Climate studies show that because of global warming, there are now many more record highs being set in the U.S. each year compared to record lows. In 2011, the ratio was about three warm temperature records to every cold temperature record.
The National Weather Service said on its Sioux Falls, S.D., website that one sign pointing to the unusual nature of the warm weather was the fact that old records were exceeded by huge margins, as much as 17 degrees warmer than previous records, the agency's website states. As noted by the Weather Channel's Twitter account, the high temperature of 61°F in Minot, N.D., — an all-time January record — was the average high temperature in April, according to The Weather Channel.
The warm weather so far this winter is raising the risks for anyone venturing out on frozen lakes, rivers or ponds in the region. The Weather Service warned that...
By Andrew Freedman
(Originally published on Washington Post's Capital Weather Gang)
In a year marked by a relentless assault of extreme weather, several events stand out. Some, like the tornado that leveled Joplin, Missouri on May 22. were extraordinarily devastating and deadly. Others — such as the “Snowtober” storm that buried the Northeast under a crushing load of heavy, wet snow — were downright freakish. In a typical weather year, one might expect a few extreme events like these.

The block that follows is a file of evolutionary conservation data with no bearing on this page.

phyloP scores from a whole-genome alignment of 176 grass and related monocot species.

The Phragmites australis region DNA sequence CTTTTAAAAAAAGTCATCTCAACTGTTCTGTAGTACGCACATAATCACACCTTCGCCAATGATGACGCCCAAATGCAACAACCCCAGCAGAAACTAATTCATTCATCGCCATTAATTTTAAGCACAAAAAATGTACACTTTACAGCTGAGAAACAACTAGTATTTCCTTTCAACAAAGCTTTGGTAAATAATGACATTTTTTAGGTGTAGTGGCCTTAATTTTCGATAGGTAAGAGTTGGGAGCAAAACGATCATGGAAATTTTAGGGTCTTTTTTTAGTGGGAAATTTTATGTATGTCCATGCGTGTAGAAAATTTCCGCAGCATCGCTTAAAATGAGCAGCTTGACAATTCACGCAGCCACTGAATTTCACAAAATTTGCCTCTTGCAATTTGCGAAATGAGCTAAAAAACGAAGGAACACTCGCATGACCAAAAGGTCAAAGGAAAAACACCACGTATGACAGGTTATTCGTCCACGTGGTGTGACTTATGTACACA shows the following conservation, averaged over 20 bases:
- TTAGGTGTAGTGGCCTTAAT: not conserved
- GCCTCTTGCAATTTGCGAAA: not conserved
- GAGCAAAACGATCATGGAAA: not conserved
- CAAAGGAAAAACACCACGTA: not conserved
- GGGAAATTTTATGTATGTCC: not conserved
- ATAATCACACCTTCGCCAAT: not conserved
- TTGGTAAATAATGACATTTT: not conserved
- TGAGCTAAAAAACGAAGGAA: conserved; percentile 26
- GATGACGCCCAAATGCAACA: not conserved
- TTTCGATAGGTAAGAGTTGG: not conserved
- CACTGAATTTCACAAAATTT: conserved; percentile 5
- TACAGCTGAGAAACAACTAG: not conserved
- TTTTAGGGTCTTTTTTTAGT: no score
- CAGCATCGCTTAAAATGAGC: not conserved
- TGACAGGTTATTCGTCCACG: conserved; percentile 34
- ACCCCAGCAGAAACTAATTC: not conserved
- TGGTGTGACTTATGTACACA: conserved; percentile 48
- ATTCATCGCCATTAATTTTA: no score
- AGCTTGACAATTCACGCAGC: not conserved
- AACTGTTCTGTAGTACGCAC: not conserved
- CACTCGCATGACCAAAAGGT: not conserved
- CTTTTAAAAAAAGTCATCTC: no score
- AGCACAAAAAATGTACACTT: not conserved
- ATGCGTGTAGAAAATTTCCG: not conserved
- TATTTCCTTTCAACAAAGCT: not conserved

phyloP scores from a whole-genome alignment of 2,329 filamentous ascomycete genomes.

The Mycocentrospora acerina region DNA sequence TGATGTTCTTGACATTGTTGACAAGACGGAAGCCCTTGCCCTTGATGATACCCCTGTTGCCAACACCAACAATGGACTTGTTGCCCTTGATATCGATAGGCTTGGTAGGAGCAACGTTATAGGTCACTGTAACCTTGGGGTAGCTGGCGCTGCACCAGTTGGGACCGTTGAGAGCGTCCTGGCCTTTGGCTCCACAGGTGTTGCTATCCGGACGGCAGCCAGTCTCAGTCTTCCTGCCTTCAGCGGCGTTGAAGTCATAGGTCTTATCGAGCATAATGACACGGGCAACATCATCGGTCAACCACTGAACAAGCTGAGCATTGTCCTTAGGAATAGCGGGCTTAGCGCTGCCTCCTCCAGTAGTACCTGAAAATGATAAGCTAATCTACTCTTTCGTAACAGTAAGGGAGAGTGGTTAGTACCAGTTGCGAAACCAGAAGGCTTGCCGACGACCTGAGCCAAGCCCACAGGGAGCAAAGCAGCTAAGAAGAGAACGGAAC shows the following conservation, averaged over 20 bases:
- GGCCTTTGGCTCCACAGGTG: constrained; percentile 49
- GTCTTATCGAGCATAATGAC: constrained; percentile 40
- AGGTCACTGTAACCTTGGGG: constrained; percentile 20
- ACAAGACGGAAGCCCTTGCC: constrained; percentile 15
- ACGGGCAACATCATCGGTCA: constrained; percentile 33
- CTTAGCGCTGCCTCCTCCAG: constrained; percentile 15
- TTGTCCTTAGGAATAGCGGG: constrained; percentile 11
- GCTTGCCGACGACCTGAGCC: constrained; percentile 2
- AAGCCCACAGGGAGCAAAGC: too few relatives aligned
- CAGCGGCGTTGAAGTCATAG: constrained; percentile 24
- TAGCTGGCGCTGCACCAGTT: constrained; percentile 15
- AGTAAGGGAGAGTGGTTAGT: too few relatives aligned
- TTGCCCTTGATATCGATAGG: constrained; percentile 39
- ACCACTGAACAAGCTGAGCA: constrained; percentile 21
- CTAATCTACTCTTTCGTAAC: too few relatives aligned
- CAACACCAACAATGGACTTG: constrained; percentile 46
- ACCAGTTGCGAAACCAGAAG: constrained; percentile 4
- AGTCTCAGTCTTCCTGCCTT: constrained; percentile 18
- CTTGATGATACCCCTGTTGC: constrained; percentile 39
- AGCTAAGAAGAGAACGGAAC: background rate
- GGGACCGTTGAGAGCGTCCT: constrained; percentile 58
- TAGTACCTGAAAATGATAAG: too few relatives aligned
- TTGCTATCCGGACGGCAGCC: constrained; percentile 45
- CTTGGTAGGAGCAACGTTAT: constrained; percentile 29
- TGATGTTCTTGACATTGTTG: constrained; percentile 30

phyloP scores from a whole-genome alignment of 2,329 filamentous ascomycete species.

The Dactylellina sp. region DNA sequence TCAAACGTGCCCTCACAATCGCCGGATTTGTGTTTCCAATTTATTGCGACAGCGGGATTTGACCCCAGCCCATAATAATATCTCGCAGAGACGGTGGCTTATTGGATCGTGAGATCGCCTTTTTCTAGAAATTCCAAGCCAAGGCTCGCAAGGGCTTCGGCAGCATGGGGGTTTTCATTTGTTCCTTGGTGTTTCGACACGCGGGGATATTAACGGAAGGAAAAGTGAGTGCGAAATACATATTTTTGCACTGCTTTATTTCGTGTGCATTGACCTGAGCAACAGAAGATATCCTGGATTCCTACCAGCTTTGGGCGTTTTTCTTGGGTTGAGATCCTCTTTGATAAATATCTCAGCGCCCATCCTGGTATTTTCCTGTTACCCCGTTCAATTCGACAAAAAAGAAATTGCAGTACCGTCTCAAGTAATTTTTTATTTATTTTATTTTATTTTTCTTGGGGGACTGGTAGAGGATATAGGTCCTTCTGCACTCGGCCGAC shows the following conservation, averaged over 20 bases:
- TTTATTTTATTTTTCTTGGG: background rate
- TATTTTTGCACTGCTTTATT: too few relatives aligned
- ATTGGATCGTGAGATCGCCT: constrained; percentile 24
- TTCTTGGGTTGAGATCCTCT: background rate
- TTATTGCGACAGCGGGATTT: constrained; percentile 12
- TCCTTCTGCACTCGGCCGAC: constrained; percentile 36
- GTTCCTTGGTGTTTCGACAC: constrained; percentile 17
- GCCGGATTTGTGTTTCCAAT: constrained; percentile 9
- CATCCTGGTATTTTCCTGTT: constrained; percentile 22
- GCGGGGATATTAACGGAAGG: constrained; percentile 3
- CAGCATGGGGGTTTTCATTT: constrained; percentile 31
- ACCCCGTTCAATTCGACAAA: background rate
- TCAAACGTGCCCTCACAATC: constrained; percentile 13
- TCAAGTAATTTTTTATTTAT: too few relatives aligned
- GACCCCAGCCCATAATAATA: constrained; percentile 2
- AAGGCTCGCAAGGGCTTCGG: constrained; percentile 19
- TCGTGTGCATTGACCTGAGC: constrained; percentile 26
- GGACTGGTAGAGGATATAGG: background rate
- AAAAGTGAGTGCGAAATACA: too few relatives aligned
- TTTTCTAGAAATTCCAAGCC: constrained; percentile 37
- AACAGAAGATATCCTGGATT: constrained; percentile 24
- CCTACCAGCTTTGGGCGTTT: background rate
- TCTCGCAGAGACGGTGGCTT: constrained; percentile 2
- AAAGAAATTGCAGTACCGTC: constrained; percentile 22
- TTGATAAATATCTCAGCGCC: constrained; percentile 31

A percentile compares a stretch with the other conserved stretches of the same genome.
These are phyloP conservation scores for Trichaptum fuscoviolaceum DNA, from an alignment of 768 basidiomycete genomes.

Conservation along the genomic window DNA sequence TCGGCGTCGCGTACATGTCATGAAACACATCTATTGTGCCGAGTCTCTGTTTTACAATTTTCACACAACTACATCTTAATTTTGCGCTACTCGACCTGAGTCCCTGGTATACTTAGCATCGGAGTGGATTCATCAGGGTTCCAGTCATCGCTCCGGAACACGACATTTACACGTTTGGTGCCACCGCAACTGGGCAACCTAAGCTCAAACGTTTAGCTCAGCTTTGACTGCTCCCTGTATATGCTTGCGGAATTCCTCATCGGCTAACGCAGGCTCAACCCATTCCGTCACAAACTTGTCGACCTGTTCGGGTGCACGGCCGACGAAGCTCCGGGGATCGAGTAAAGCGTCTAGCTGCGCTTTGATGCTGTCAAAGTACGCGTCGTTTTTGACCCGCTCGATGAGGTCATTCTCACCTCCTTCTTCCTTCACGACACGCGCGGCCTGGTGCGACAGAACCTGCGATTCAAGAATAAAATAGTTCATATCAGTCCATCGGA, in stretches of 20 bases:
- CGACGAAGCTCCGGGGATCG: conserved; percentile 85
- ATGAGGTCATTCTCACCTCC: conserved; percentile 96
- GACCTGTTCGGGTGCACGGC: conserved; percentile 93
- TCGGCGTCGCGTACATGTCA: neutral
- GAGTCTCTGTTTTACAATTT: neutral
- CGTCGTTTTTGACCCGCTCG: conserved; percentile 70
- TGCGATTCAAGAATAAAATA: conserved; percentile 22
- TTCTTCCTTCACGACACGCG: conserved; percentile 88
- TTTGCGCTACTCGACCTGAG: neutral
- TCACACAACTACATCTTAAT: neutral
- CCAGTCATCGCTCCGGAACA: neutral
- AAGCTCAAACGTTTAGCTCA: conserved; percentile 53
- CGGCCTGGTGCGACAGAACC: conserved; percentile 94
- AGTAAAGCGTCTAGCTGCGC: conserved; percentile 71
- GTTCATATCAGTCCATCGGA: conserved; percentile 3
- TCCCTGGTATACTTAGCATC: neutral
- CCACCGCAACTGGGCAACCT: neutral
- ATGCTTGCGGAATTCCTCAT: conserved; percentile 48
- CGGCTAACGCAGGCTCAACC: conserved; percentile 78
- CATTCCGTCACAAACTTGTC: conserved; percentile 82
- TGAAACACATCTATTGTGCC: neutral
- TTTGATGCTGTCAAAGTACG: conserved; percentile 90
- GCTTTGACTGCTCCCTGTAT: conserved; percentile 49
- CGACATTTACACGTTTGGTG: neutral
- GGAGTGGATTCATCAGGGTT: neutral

But this was no ordinary year. At times it seemed as if Mother Nature was on steroids, slamming Americans with one deadly event after another (a good case can be made that Mother Nature is, in fact, on steroids, thanks to global warming). Consider this: according to NOAA, there were at least 12 events that cost a billion dollars or more, an all-time record (there were 14 such events by other measures). More than 1,000 people died from weather-related causes this year, most of them from tornadoes, and more than 8,000 people were injured, according to the National Weather Service.
Here are the top 5 extreme weather events of 2011 . . . (read more at Washington Post's Capital Weather Gang blog)
And for a look at the Top 10 hardest-hit states — topped by Texas, Alabama and Missouri — read Climate Central’s report from earlier this month.
With the end of the year less than a week away, some noteworthy climate statistics are trickling in to the Climate Central newsroom. First up, the worst one-year drought in the history of Texas may help the Lone Star State set a milestone for the warmest and driest year on record there. Through the end of November, the state was on track to set both those marks, so we'll see if recent rain and snow have put these records just out of reach when the final numbers are calculated.
Precipitation departures from normal during 2011 (through December 27). Credit: NOAA.
Climate change projections show that droughts may become more frequent and intense in the Southwest U.S., although this year's drought is thought to have been triggered mainly by La Nina. Some scientists, including the Texas state climatologist, have said the record warmth is likely partly due to global warming.
While Texas and other parts of the Southwest and Southern Plains were parched this year, other areas of the country suffered from a surplus of water. In fact, this year the U.S. saw an unprecedented area affected by extreme drought and unusually wet extremes. For example, in Vermont, Montpelier and Saint Johnsbury have broken their yearly precipitation records, and Burlington only needs 0.15 more inches of precipitation to set a record.
Thanks to a combination of La Niña in the tropical Pacific Ocean and the positive phase of the Arctic Oscillation, the big cities in the Northeast have had a remarkably snowless and mild start to the 2011/12 winter. No snow fell this m...